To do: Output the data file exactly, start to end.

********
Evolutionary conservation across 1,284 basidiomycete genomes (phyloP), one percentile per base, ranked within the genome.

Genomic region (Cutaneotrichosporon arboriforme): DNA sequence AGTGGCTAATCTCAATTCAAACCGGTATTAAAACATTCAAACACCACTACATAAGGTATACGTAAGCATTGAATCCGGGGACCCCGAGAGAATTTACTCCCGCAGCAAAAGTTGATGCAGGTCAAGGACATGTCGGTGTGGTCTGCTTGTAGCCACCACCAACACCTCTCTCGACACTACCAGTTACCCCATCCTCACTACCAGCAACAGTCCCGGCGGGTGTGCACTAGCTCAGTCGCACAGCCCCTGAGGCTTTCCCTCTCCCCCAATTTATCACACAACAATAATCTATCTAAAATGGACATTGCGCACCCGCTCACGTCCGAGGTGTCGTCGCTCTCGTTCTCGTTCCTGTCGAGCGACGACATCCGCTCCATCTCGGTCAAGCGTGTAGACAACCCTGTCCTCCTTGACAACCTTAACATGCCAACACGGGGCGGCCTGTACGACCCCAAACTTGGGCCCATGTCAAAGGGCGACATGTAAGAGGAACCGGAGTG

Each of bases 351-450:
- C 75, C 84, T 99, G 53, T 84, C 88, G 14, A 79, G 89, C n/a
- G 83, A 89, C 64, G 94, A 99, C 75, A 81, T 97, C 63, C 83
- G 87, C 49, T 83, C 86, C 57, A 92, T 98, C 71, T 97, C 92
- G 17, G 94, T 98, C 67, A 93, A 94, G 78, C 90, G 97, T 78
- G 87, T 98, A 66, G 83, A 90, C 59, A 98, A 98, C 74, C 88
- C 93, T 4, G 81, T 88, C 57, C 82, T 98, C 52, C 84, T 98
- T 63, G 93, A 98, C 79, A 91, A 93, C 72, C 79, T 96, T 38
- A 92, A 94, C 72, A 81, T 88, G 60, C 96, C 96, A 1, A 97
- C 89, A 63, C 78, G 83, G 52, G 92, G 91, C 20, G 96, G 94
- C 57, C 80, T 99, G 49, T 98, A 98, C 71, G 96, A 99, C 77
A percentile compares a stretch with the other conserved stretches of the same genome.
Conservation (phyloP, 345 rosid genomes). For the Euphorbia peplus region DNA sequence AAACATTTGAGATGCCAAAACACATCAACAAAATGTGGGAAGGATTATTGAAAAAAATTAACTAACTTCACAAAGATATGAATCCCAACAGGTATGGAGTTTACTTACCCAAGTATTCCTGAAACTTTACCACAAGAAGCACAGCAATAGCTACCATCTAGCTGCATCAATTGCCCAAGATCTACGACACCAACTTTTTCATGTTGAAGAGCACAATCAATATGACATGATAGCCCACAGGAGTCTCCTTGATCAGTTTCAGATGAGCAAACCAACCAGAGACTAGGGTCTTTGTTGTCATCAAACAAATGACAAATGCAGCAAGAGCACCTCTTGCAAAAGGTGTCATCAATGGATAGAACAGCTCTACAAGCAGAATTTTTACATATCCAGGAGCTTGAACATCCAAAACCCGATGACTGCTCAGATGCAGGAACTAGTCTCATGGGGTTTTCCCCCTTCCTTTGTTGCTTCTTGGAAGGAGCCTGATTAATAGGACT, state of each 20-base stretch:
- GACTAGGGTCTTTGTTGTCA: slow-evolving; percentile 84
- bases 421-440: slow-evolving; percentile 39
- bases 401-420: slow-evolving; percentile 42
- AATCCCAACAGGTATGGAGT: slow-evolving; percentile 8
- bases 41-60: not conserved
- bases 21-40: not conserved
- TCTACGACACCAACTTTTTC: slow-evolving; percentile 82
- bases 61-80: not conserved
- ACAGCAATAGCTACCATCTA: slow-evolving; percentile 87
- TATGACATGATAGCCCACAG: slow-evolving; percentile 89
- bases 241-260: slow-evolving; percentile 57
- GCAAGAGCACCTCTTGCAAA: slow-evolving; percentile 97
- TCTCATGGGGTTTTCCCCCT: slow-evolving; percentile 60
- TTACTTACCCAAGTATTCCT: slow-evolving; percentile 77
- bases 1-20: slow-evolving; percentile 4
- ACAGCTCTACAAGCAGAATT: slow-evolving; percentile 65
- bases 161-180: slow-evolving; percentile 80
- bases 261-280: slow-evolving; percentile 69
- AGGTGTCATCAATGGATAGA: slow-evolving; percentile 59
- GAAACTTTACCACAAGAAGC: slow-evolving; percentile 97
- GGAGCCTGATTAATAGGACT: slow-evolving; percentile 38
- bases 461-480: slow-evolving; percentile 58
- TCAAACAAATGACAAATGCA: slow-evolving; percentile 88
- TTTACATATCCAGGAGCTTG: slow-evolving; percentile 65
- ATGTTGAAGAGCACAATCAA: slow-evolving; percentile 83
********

Evolutionary conservation across 1,284 basidiomycete genomes (phyloP), one percentile per base, ranked within the genome.

Genomic region (Cutaneotrichosporon arboriforme): DNA sequence AGTGGCTAATCTCAATTCAAACCGGTATTAAAACATTCAAACACCACTACATAAGGTATACGTAAGCATTGAATCCGGGGACCCCGAGAGAATTTACTCCCGCAGCAAAAGTTGATGCAGGTCAAGGACATGTCGGTGTGGTCTGCTTGTAGCCACCACCAACACCTCTCTCGACACTACCAGTTACCCCATCCTCACTACCAGCAACAGTCCCGGCGGGTGTGCACTAGCTCAGTCGCACAGCCCCTGAGGCTTTCCCTCTCCCCCAATTTATCACACAACAATAATCTATCTAAAATGGACATTGCGCACCCGCTCACGTCCGAGGTGTCGTCGCTCTCGTTCTCGTTCCTGTCGAGCGACGACATCCGCTCCATCTCGGTCAAGCGTGTAGACAACCCTGTCCTCCTTGACAACCTTAACATGCCAACACGGGGCGGCCTGTACGACCCCAAACTTGGGCCCATGTCAAAGGGCGACATGTAAGAGGAACCGGAGTG

Each of bases 351-450:
- C 75, C 84, T 99, G 53, T 84, C 88, G 14, A 79, G 89, C n/a
- G 83, A 89, C 64, G 94, A 99, C 75, A 81, T 97, C 63, C 83
- G 87, C 49, T 83, C 86, C 57, A 92, T 98, C 71, T 97, C 92
- G 17, G 94, T 98, C 67, A 93, A 94, G 78, C 90, G 97, T 78
- G 87, T 98, A 66, G 83, A 90, C 59, A 98, A 98, C 74, C 88
- C 93, T 4, G 81, T 88, C 57, C 82, T 98, C 52, C 84, T 98
- T 63, G 93, A 98, C 79, A 91, A 93, C 72, C 79, T 96, T 38
- A 92, A 94, C 72, A 81, T 88, G 60, C 96, C 96, A 1, A 97
- C 89, A 63, C 78, G 83, G 52, G 92, G 91, C 20, G 96, G 94
- C 57, C 80, T 99, G 49, T 98, A 98, C 71, G 96, A 99, C 77
A percentile compares a stretch with the other conserved stretches of the same genome.
Conservation (phyloP, 345 rosid genomes). For the Euphorbia peplus region DNA sequence AAACATTTGAGATGCCAAAACACATCAACAAAATGTGGGAAGGATTATTGAAAAAAATTAACTAACTTCACAAAGATATGAATCCCAACAGGTATGGAGTTTACTTACCCAAGTATTCCTGAAACTTTACCACAAGAAGCACAGCAATAGCTACCATCTAGCTGCATCAATTGCCCAAGATCTACGACACCAACTTTTTCATGTTGAAGAGCACAATCAATATGACATGATAGCCCACAGGAGTCTCCTTGATCAGTTTCAGATGAGCAAACCAACCAGAGACTAGGGTCTTTGTTGTCATCAAACAAATGACAAATGCAGCAAGAGCACCTCTTGCAAAAGGTGTCATCAATGGATAGAACAGCTCTACAAGCAGAATTTTTACATATCCAGGAGCTTGAACATCCAAAACCCGATGACTGCTCAGATGCAGGAACTAGTCTCATGGGGTTTTCCCCCTTCCTTTGTTGCTTCTTGGAAGGAGCCTGATTAATAGGACT, state of each 20-base stretch:
- GACTAGGGTCTTTGTTGTCA: slow-evolving; percentile 84
- bases 421-440: slow-evolving; percentile 39
- bases 401-420: slow-evolving; percentile 42
- AATCCCAACAGGTATGGAGT: slow-evolving; percentile 8
- bases 41-60: not conserved
- bases 21-40: not conserved
- TCTACGACACCAACTTTTTC: slow-evolving; percentile 82
- bases 61-80: not conserved
- ACAGCAATAGCTACCATCTA: slow-evolving; percentile 87
- TATGACATGATAGCCCACAG: slow-evolving; percentile 89
- bases 241-260: slow-evolving; percentile 57
- GCAAGAGCACCTCTTGCAAA: slow-evolving; percentile 97
- TCTCATGGGGTTTTCCCCCT: slow-evolving; percentile 60
- TTACTTACCCAAGTATTCCT: slow-evolving; percentile 77
- bases 1-20: slow-evolving; percentile 4
- ACAGCTCTACAAGCAGAATT: slow-evolving; percentile 65
- bases 161-180: slow-evolving; percentile 80
- bases 261-280: slow-evolving; percentile 69
- AGGTGTCATCAATGGATAGA: slow-evolving; percentile 59
- GAAACTTTACCACAAGAAGC: slow-evolving; percentile 97
- GGAGCCTGATTAATAGGACT: slow-evolving; percentile 38
- bases 461-480: slow-evolving; percentile 58
- TCAAACAAATGACAAATGCA: slow-evolving; percentile 88
- TTTACATATCCAGGAGCTTG: slow-evolving; percentile 65
- ATGTTGAAGAGCACAATCAA: slow-evolving; percentile 83